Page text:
Advocating for a Sustainable Colombian Travel Future
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Coronavirus vaccine distribution has sparked a leisure travel resumption in 2021, and early data indicates leisure vacationers, who traveled widely and freely prior to the pandemic, are eager to return to their prior travel patterns.

Yet leisure travel’s more than year-long pause also highlights the economic fragility of tourism-reliant Caribbean nations and focused increased attention on countries including like Colombia, where environmental and cultural sustainability have emerged as key elements of the national policy, says environmental expert Costas Christ.

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Costas Christ
Caption: “The truth is we are nature and when we harm nature, we hurt ourselves.” – Costa Christ.

The globally recognized environmentalist is working with Colombia’s government to advance that nation’s uncommon commitment to ensure the protection of its distinctive cultural heritage and abundant natural treasures.

A top advisor to CEOs, philanthropists, tourism ministers and heads of state, Christ describes the “three pillars” of sustainable tourism as environmentally friendly practices (including recycling and eliminating plastics); support for the protection of cultural and natural heritage and the social and economic well-being of local people.

We spoke with him recently to hear his views on Colombia travel and the post-outbreak travel landscape.

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TP: There are many splendid natural environments across the Caribbean. What features distinguish Colombia in this regard?

CC: When I think of this beautiful planet, and all of its spectacular diversity, culturally and naturally, I think about Colombia. For me, Colombia is like the entire world in one country.

Colombia has a rich and continuing, living, vibrant indigenous heritage and indigenous culture. Many countries will talk about their indigenous heritage as a thing of the past and there are many reasons for that. There is something in the world called colonialism, for example. Or look at the United States. But Colombia is still a vibrant, living contemporary indigenous culture. That’s something to me that’s very unique.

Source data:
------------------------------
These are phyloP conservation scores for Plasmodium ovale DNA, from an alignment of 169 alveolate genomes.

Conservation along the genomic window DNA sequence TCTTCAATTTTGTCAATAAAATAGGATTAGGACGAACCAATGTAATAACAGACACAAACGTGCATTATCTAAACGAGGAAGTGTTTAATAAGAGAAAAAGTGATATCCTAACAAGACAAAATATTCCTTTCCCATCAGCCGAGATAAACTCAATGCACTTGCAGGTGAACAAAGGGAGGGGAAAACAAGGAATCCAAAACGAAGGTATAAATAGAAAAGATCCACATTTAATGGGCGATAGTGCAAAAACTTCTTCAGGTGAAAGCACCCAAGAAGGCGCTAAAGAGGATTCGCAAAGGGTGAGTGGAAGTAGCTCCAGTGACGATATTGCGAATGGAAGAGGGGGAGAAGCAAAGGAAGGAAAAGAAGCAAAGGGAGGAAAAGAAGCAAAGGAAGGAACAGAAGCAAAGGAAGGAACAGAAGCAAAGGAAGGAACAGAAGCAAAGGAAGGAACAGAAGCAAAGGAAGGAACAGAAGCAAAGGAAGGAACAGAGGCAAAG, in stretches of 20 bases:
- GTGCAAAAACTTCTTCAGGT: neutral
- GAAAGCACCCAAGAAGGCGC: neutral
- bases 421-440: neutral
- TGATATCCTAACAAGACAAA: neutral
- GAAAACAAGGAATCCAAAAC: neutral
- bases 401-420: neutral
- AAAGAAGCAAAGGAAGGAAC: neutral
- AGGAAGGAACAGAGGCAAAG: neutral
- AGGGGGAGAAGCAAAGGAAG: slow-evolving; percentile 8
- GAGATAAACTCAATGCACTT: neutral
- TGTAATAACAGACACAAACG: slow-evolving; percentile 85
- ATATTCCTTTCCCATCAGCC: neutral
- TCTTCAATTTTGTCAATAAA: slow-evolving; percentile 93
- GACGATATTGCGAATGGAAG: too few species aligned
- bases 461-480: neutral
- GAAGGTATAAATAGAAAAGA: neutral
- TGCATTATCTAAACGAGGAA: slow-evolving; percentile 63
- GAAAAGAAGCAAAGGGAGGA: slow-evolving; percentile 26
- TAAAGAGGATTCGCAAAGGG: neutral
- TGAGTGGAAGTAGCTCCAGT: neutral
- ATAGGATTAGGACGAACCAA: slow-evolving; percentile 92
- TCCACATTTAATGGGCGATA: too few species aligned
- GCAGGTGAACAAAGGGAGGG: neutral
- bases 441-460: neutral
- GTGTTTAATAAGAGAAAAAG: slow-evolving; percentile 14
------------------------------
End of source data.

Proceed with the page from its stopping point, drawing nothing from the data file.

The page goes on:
TP: What other aspects of Colombia do you find noteworthy?

CC: When we think of contemporary culture – music, dance, theater, art, culinary heritage, again we see in Colombia this incredible diversity. Colombia’s Caribbean coast speaks to the rhythm of Caribbean heritage, and you can see the influence of Caribbean music and cuisine and cultural expression in those areas. And literally in a very short distance, you may as well be in an entirely different country.

TP: How would you describe Colombia’s natural environment?

CC: I’m hard-pressed to think of another place where you can go from a white-sand beach and within an hour be on a glacier on a snow-capped mountain peak. Then we have the Amazon jungle and dry tropical forests. There is a region of Colombia called the Guanos or the Impales, that is like a glimpse of Africa [with] spectacular vast plains that are home to unique wildlife.

One in 10 species on the planet is found in Colombia. For biodiversity, it’s off the charts. If I was a traveler and I hadn’t had the opportunity to go every place in the world I’d like to go and like to get a sense of all of the beauty of the world in one place, I’d head to Colombia.

TP: How have you worked with Colombia’s government to formulate and advance sustainability policies and practices?